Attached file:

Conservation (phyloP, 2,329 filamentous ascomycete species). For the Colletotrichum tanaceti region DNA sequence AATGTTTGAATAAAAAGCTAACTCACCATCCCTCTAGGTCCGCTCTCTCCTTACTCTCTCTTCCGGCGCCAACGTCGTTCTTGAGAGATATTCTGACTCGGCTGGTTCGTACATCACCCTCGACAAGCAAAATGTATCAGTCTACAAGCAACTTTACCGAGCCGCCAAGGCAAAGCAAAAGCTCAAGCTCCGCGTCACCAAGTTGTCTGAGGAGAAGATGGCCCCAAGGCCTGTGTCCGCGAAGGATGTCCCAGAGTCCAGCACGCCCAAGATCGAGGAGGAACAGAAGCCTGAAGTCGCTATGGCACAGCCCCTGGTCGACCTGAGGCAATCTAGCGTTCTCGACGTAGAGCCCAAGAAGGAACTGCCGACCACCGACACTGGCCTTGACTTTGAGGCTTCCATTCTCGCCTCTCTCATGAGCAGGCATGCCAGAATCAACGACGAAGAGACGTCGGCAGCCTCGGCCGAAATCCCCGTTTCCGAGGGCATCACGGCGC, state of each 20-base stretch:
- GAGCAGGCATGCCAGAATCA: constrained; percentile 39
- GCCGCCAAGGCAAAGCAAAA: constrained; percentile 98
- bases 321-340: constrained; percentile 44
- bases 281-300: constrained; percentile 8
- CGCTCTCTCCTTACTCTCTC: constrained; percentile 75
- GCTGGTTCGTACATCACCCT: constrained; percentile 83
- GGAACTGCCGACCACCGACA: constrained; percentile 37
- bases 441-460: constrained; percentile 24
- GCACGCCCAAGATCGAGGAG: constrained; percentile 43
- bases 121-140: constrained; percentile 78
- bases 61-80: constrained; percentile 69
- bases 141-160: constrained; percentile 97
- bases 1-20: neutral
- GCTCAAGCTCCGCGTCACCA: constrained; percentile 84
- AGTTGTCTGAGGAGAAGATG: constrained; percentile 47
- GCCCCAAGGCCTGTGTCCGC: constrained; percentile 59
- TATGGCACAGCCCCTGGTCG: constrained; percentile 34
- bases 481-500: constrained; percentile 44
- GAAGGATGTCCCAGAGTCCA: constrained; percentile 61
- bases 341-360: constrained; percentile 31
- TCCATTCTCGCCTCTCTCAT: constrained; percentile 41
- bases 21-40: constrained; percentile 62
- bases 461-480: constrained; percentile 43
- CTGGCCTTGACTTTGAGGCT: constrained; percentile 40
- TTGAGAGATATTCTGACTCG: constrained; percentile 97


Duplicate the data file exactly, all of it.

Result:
Conservation (phyloP, 2,329 filamentous ascomycete species). For the Colletotrichum tanaceti region DNA sequence AATGTTTGAATAAAAAGCTAACTCACCATCCCTCTAGGTCCGCTCTCTCCTTACTCTCTCTTCCGGCGCCAACGTCGTTCTTGAGAGATATTCTGACTCGGCTGGTTCGTACATCACCCTCGACAAGCAAAATGTATCAGTCTACAAGCAACTTTACCGAGCCGCCAAGGCAAAGCAAAAGCTCAAGCTCCGCGTCACCAAGTTGTCTGAGGAGAAGATGGCCCCAAGGCCTGTGTCCGCGAAGGATGTCCCAGAGTCCAGCACGCCCAAGATCGAGGAGGAACAGAAGCCTGAAGTCGCTATGGCACAGCCCCTGGTCGACCTGAGGCAATCTAGCGTTCTCGACGTAGAGCCCAAGAAGGAACTGCCGACCACCGACACTGGCCTTGACTTTGAGGCTTCCATTCTCGCCTCTCTCATGAGCAGGCATGCCAGAATCAACGACGAAGAGACGTCGGCAGCCTCGGCCGAAATCCCCGTTTCCGAGGGCATCACGGCGC, state of each 20-base stretch:
- GAGCAGGCATGCCAGAATCA: constrained; percentile 39
- GCCGCCAAGGCAAAGCAAAA: constrained; percentile 98
- bases 321-340: constrained; percentile 44
- bases 281-300: constrained; percentile 8
- CGCTCTCTCCTTACTCTCTC: constrained; percentile 75
- GCTGGTTCGTACATCACCCT: constrained; percentile 83
- GGAACTGCCGACCACCGACA: constrained; percentile 37
- bases 441-460: constrained; percentile 24
- GCACGCCCAAGATCGAGGAG: constrained; percentile 43
- bases 121-140: constrained; percentile 78
- bases 61-80: constrained; percentile 69
- bases 141-160: constrained; percentile 97
- bases 1-20: neutral
- GCTCAAGCTCCGCGTCACCA: constrained; percentile 84
- AGTTGTCTGAGGAGAAGATG: constrained; percentile 47
- GCCCCAAGGCCTGTGTCCGC: constrained; percentile 59
- TATGGCACAGCCCCTGGTCG: constrained; percentile 34
- bases 481-500: constrained; percentile 44
- GAAGGATGTCCCAGAGTCCA: constrained; percentile 61
- bases 341-360: constrained; percentile 31
- TCCATTCTCGCCTCTCTCAT: constrained; percentile 41
- bases 21-40: constrained; percentile 62
- bases 461-480: constrained; percentile 43
- CTGGCCTTGACTTTGAGGCT: constrained; percentile 40
- TTGAGAGATATTCTGACTCG: constrained; percentile 97